Buried treasure is often the stuff of legend, but that didn’t stop PrecisionHawk from recently traveling more than 7,000 miles to hunt for buried treasure in the Philippines left by the Japanese during World War II.
Working alongside the History Channel on a show called Lost Gold of World War II, a production company called Ample Entertainment approached PrecisionHawk in June 2018 because it needed a partner that could use lidar-equipped drones to penetrate the deep vegetation in order to map ancient trade paths across more than 70 acres of rainforest in the Philippines.
According to Jamie Young, director of lidar at PrecisionHawk, and one of the members of the PrecisionHawk team that participated in this adventure, this mission presented a number of challenges for the company, including trying to conduct safe UAS operations in the jungle. Adding in the dense fauna “would make for the toughest vegetation we’ve ever had to penetrate using drone-based lidar,” Young tells AUVSI via email.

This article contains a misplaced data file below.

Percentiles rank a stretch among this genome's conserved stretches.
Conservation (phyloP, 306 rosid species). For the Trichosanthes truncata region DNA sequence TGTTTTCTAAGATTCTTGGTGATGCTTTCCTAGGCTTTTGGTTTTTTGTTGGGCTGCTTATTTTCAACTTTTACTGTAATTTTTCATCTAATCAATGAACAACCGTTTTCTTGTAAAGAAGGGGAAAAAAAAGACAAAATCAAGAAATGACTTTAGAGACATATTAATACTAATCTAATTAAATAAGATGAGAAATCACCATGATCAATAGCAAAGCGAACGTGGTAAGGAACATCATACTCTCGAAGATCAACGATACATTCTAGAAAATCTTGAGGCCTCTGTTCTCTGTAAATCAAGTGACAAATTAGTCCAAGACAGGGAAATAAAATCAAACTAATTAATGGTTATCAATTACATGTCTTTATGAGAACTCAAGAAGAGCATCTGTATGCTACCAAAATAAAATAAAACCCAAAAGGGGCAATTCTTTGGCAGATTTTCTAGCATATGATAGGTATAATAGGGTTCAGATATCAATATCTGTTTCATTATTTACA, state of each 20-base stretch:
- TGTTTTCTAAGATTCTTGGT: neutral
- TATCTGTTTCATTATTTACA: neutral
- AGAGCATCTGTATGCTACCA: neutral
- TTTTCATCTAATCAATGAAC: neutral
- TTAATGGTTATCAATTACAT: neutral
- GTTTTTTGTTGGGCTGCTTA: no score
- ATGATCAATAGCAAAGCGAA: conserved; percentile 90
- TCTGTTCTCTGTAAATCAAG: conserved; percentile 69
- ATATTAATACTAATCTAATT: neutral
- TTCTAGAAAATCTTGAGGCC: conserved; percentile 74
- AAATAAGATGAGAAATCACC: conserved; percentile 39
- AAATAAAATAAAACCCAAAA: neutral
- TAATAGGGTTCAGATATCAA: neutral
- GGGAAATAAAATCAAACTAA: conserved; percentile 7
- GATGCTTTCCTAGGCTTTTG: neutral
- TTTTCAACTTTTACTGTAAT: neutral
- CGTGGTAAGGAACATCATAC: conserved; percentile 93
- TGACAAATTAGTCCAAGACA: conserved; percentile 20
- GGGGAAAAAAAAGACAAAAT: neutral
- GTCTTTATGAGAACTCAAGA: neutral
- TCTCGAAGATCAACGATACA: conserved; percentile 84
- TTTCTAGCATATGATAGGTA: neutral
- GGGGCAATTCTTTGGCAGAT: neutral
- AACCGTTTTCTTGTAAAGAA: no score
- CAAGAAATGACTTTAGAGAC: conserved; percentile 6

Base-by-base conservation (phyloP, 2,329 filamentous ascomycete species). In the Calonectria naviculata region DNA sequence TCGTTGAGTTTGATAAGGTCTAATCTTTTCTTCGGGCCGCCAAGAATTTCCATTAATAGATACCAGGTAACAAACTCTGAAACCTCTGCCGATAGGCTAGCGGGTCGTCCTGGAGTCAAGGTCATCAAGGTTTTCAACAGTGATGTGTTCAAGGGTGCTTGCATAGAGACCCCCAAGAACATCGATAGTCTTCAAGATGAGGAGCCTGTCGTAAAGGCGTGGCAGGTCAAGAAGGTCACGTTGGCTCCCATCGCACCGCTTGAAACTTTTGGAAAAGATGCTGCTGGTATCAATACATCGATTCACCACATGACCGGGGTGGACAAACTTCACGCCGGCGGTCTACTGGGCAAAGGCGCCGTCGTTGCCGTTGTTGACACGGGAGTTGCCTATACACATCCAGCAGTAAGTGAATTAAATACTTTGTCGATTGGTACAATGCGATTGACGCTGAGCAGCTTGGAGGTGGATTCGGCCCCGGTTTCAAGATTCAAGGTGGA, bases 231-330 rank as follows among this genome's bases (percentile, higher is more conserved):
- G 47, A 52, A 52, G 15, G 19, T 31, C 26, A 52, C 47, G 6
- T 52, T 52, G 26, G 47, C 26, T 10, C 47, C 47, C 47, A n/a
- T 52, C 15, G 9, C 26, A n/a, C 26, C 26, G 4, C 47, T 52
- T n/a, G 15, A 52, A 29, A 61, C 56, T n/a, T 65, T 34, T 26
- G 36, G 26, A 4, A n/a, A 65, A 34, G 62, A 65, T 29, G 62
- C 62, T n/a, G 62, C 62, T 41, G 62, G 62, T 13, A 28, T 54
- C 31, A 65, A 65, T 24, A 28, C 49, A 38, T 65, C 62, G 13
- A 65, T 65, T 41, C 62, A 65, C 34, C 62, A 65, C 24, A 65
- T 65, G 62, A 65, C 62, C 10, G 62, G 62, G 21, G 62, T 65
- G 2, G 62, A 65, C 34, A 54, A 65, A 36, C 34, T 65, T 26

The mission also took place in the middle of the Philippines’ monsoon season, so the team also had to work around torrential downpours.
Despite all of these challenges, though, drones still proved to be the most convenient option for this particular mission, with this unique set of circumstances.
“Using drones was much less of a logistical nightmare than more traditional methods — bringing a manned aircraft such as an airplane or helicopter equipped with lidar to the site would have been extremely difficult and cost prohibitive, given the circumstances,” Young says.
Lidar scientist Jill Wrenn, who was also a part of the PrecisionHawk team, adds, “the drone method was probably one of the best methods because we could fly closer to the ground with all that dense vegetation. We flew it [at] a few different angles so it would penetrate through the trees and produce an accurate ground surface.”
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